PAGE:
(Dept. of Justice) WASHINGTON – Delton de Armas, a former chief financial officer (CFO) of Taylor, Bean & Whitaker Mortgage Corp. (TBW), pleaded guilty today to making false statements and conspiring to commit bank and wire fraud for his role in a more than $2.9 billion fraud scheme that contributed to the failures of TBW and Colonial Bank.
The guilty plea was announced today by Assistant Attorney General Lanny A. Breuer of the Criminal Division; U.S. Attorney Neil H. MacBride for the Eastern District of Virginia; Christy Romero, Deputy Special Inspector General, Office of the Special Inspector General for the Troubled Asset Relief Program (SIGTARP); Assistant Director in Charge James W. McJunkin of the FBI’s Washington Field Office; David A. Montoya, Inspector General of the Department of Housing and Urban Development (HUD-OIG); Jon T. Rymer, Inspector General of the Federal Deposit Insurance Corporation (FDIC-OIG); Steve A. Linick, Inspector General of the Federal Housing Finance Agency (FHFA-OIG); and Rick A. Raven, Acting Chief of the Internal Revenue Service Criminal Investigation (IRS-CI).
De Armas, 41, of Carrollton, Texas, pleaded guilty before U.S. District Judge Leonie M. Brinkema in the Eastern District of Virginia. De Armas faces a maximum penalty of 10 years in prison when he is sentenced on June 15, 2012.
“As TBW’s chief financial officer, Mr. de Armas concealed a massive $1.5 billion deficit in TBW’s funding facility and another large deficit on TBW’s books,” said Assistant Attorney General Breuer. “He tried to conceal the gaping holes by falsifying financial statements and lying to investors as well as the government. Ultimately, Mr. de Armas’ criminal conduct, along with that of his co-conspirators, contributed to the collapse of TBW and Colonial Bank. With today’s guilty plea, Mr. de Armas joins seven other defendants – including the former chairman of TBW Lee Bentley Farkas – who have been convicted of participating in this massive fraudulent scheme.”
“When Mr. de Armas learned of a hole in Ocala Funding’s assets, he used his position as CFO to cover it up and mislead investors,” said U.S. Attorney MacBride. “Today’s plea is the eighth conviction in one of the nation’s largest bank frauds in history. As CFO, Mr. de Armas could have put a stop to the fraud the moment he discovered it. Instead, the hole in Ocala Funding grew to $1.5 billion on his watch, and as it grew, so did his lies to investors and the government.”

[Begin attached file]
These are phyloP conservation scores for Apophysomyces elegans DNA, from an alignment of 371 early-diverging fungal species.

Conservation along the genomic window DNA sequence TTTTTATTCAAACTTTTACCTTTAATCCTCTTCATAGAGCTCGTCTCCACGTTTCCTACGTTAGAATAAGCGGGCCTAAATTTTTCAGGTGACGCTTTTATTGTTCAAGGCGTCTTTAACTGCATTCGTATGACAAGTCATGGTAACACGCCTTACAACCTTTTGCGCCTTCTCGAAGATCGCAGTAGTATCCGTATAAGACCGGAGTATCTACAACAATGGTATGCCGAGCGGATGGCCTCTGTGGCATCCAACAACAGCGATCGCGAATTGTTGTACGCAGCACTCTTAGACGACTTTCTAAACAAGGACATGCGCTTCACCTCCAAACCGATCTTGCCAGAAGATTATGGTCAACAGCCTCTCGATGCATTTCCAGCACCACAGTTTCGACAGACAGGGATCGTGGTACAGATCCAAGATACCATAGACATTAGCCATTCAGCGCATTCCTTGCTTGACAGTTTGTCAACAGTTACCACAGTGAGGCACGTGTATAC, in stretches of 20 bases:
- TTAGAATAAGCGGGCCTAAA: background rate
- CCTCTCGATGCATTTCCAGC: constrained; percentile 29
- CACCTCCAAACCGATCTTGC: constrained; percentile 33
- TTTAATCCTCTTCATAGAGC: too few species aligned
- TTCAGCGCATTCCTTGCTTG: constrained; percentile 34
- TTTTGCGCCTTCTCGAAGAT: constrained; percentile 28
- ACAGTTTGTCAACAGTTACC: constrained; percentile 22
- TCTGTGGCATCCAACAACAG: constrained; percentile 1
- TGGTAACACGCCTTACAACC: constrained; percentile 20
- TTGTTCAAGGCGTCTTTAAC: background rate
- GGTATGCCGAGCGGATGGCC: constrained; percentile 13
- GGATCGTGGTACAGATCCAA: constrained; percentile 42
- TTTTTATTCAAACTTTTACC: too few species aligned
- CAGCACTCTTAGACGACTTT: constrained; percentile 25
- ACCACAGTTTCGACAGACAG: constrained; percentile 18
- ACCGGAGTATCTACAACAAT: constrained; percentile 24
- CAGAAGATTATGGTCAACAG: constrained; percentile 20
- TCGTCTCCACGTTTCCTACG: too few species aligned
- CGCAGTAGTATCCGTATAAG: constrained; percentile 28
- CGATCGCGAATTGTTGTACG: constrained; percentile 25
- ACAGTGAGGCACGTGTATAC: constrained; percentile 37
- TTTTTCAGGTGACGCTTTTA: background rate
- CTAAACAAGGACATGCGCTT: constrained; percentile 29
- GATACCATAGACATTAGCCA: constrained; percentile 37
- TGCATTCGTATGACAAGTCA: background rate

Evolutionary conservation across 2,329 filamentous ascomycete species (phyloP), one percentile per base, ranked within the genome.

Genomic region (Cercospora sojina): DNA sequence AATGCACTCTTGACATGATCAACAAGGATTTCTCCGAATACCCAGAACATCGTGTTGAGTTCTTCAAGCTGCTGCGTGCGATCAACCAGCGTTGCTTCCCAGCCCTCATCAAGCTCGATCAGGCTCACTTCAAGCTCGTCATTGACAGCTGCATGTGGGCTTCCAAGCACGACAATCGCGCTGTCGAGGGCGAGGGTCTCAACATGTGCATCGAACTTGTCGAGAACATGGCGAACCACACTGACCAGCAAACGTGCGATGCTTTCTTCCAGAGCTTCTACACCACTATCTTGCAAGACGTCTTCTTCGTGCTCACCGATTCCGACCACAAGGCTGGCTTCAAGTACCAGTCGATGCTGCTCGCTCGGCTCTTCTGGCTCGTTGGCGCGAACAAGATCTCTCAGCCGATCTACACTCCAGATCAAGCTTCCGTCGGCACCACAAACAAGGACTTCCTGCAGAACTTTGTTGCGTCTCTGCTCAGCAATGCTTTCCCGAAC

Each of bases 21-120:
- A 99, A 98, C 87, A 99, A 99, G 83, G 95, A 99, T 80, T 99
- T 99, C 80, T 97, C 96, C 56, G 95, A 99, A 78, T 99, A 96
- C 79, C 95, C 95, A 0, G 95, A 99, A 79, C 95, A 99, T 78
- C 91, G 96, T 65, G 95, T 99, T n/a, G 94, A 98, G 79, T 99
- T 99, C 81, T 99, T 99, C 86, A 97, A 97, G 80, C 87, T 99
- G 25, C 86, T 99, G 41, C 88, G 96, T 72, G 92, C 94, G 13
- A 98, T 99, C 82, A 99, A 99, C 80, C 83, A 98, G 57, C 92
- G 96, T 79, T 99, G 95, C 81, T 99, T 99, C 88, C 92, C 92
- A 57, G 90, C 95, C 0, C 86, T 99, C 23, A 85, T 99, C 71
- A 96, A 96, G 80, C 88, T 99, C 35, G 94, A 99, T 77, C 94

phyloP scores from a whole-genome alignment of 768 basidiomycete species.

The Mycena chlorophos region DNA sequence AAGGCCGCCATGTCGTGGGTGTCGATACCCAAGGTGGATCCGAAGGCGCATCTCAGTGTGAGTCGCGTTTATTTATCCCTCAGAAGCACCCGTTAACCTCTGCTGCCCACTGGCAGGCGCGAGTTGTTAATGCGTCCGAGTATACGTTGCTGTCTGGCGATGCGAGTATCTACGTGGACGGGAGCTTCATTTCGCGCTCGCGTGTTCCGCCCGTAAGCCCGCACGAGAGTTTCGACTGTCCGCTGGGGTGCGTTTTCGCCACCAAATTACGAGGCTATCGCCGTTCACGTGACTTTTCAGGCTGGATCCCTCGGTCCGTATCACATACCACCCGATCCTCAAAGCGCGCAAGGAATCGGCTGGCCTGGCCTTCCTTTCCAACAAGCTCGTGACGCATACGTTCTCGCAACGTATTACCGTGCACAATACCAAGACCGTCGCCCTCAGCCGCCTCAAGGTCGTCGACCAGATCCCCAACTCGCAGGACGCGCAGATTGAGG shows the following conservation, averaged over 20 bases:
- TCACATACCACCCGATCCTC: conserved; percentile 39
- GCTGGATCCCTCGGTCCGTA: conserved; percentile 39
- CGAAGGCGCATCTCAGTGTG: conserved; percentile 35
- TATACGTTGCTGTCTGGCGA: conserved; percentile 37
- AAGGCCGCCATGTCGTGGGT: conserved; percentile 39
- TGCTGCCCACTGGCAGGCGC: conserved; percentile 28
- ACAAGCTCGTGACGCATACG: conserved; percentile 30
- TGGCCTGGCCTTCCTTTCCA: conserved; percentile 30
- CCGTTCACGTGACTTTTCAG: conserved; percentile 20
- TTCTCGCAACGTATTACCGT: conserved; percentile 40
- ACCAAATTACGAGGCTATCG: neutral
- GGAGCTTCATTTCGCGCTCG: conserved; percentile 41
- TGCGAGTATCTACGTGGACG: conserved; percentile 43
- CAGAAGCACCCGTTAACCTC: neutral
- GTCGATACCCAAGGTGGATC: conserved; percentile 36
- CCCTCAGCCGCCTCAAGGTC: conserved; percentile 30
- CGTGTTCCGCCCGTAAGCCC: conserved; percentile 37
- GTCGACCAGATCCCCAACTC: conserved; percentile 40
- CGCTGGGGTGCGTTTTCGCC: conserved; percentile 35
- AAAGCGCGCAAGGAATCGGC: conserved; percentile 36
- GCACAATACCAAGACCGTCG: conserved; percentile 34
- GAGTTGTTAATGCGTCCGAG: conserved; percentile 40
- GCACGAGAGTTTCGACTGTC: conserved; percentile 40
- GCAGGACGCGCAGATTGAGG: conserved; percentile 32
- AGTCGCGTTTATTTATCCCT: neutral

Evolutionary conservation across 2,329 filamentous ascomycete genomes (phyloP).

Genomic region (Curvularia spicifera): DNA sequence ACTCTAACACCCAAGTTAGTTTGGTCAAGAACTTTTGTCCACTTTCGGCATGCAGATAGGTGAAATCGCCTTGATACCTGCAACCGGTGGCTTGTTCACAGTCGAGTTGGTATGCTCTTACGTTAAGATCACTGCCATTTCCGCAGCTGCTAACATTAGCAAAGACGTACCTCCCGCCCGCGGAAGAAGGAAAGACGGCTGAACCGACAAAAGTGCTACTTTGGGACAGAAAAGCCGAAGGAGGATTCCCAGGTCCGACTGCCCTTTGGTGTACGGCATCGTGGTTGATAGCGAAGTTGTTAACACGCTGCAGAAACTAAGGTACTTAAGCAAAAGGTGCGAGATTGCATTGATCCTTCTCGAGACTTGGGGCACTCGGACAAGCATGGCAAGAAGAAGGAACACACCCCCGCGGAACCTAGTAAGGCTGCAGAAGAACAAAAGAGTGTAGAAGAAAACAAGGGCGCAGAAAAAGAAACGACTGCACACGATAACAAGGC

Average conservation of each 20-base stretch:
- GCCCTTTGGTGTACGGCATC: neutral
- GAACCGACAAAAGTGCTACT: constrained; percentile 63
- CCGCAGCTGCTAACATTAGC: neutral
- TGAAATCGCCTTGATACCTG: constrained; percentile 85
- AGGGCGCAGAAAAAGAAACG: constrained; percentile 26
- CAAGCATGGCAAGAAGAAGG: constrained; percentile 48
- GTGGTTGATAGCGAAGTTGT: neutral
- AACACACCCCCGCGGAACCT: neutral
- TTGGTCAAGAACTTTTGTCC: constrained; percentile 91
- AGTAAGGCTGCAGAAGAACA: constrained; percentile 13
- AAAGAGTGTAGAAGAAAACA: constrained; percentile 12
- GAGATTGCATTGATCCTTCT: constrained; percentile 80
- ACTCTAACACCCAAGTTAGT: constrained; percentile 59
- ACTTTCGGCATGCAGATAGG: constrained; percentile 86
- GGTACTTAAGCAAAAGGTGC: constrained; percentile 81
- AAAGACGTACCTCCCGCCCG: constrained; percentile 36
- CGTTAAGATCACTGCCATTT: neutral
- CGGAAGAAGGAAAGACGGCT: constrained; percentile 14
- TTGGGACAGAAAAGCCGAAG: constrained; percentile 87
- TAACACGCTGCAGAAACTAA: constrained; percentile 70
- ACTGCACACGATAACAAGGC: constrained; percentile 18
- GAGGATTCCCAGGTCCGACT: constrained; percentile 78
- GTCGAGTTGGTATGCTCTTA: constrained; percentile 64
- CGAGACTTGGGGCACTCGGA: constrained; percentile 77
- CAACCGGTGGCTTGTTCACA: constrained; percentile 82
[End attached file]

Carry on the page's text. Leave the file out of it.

According to court documents, de Armas joined TBW in 2000 as its CFO and reported directly to its chairman, Lee Bentley Farkas, and later to its CEO, Paul Allen. He admitted in court that from 2005 through August 2009, he and other co-conspirators engaged in a scheme to defraud financial institutions that had invested in a wholly-owned lending facility called Ocala Funding. Ocala Funding obtained funds for mortgage lending for TBW from the sale of asset-backed commercial paper to financial institutions, including Deutsche Bank and BNP Paribas. The facility was managed by TBW and had no employees of its own.
According to court records, shortly after Ocala Funding was established, de Armas learned there were inadequate assets backing its commercial paper, a deficiency referred to internally at TBW as a “hole” in Ocala Funding. De Armas knew that the hole grew over time to more than $700 million. He learned from the CEO that the hole was more than $1.5 billion at the time of TBW’s collapse. De Armas admitted he was aware that, in an effort to cover up the hole and mislead investors, a subordinate who reported to him had falsified Ocala Funding collateral reports and periodically sent the falsified reports to financial institution investors in Ocala Funding and to other third parties. De Armas acknowledged that he and the CEO also deceived investors by providing them with a false explanation for the hole in Ocala Funding.
De Armas also admitted in court that he directed a subordinate to inflate an account receivable balance for loan participations in TBW’s financial statements. De Armas acknowledged that he knew that the falsified financial statements were subsequently provided to Ginnie Mae and Freddie Mac for their determination on the renewal of TBW’s authority to sell and service securities issued by them.
In addition, de Armas admitted in court to aiding and abetting false statements in a letter the CEO sent to the U.S. Department of Housing and Urban Development, through Ginnie Mae, regarding TBW’s audited financial statements for the fiscal year ending on March 31, 2009. De Armas reviewed and edited the letter, knowing it contained material omissions. The letter omitted that the delay in submitting the financial data was caused by concerns its independent auditor had raised about the financing relationship between TBW and Colonial Bank and its request that TBW retain a law firm to conduct an internal investigation. Instead, the letter falsely attributed the delay to a new acquisition and TBW’s switch to a compressed 11-month fiscal year.
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